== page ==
If the steel part has been surface treated by carburizing, carbonitriding, austenitic nitrocarburizing, ferritic nitrocarburizing, nitriding or boronizing, one cannot always grind into the finished surface. If this occurs, it most likely means that the treated surface will begin to be depleted in carbon, nitrogen, boron or other induced surface treatment elements. The only thing that can be done is to lightly polish the area that is to be tested with a fine-grit paper.

Care must now be given to the load selection, particularly if the formed case is thin. A heavy load will penetrate the formed case and will result in a false/incorrect reading. A simple rule of thumb might be “the shallower the case, the lighter the hardness testing load should be.”

If the objective of the hardness test is to measure the depth of case, it will be necessary for the test operator to understand the definition of case depth. Case depth is the case that forms at whatever depth was specified. There are two additional definitions that will identify effective case and total case.

The effective case is the depth at which the hardness is 513 hardness Vickers (or approximately 50 HRC scale). Total case is the case that has been formed to a depth of core hardness plus 50 hardness Vickers (or approximately 5 HRC scale).

Test Method

The method of testing is usually applied to a sample that has been cut, either from a test coupon or from a sample from the part being tested.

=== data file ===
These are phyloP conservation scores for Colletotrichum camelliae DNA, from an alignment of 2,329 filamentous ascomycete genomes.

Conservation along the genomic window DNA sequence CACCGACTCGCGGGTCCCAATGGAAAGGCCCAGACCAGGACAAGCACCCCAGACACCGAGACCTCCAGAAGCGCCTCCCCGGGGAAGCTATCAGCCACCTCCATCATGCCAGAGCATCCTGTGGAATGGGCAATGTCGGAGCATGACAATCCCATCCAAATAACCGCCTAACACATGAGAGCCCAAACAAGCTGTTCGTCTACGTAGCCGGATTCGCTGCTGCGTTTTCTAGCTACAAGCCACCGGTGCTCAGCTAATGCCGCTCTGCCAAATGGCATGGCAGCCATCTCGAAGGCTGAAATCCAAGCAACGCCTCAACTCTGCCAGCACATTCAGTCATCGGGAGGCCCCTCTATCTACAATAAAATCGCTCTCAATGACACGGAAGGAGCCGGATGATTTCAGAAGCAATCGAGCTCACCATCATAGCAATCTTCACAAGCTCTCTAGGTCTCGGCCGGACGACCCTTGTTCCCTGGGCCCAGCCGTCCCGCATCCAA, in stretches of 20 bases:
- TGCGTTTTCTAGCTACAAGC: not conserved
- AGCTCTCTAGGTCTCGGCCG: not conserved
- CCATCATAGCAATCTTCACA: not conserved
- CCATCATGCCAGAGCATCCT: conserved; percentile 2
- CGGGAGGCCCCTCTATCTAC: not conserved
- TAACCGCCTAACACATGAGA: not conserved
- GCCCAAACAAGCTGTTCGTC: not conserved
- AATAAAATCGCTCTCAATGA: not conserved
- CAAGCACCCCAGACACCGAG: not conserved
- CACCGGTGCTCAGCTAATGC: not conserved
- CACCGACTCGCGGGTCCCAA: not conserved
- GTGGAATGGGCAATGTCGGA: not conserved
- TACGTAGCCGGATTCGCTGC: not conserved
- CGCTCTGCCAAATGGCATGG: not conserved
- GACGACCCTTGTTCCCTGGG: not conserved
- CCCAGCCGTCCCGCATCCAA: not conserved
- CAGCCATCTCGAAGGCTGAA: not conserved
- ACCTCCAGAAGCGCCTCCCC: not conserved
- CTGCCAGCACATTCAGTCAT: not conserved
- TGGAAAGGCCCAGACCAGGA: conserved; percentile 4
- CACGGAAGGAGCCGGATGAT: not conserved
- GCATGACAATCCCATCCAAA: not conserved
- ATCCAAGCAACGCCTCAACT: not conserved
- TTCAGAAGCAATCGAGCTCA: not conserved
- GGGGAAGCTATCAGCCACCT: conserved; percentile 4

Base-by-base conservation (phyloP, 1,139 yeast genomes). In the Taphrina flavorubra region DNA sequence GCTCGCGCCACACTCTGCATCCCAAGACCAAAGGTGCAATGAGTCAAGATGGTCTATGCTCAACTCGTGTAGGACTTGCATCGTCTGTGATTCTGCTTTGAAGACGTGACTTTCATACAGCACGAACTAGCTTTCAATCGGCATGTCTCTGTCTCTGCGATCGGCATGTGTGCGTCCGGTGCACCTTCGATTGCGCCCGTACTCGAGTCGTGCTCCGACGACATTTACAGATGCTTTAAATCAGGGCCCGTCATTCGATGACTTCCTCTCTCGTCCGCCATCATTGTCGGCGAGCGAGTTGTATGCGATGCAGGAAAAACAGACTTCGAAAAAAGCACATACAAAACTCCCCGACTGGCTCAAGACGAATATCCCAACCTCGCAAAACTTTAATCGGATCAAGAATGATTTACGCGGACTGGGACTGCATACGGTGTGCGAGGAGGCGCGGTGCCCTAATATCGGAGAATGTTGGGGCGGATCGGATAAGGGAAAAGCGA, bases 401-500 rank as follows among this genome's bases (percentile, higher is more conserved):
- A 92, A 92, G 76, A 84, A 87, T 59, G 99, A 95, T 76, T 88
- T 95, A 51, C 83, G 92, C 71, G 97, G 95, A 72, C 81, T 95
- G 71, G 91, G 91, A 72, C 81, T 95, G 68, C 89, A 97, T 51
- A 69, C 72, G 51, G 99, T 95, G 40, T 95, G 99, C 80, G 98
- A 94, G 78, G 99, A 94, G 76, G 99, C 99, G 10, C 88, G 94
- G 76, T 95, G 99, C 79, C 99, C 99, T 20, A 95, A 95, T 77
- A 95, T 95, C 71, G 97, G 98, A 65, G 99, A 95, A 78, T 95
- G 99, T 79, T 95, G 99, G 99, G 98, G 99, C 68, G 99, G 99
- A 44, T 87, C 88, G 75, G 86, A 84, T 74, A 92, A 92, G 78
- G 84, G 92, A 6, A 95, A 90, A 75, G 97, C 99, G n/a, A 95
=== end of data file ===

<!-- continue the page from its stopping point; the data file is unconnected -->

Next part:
The hardness-test loading is usually a microhardness, which can be varied from 10- up to 1,000-gram load mass. The thickness of the diffused case will determine the load that is selected. Generally, it is a 200- to 300-gram load that is used to determine a total case depth.

The application of the test is performed on the test coupon across the formed case through to the core hardness. Another hardness-testing method for microhardness (and some macro) is to use the Knoop hardness test unit. This will give the operator the tested values in Knoop hardness units. Unlike the Vickers test (which makes a pyramidal square diamond impression and the measurement is made across the two axes), the Knoop method   impression is an elongated diamond. The hardness value is ascertained by measuring the longitudinal axis. 


Whichever procedure is used for the process of hardness testing, it is necessary that the test method is chosen carefully and that the test is conducted in an accurate and meaningful manner. It is this test that will determine the effectiveness of the heat-treatment process that has been performed. It is also very important that the quality-assurance technician/heat-treatment associate has a good understanding of the test methods, the load/indenter selection and the interpretation of the results to produce accurate hardness values.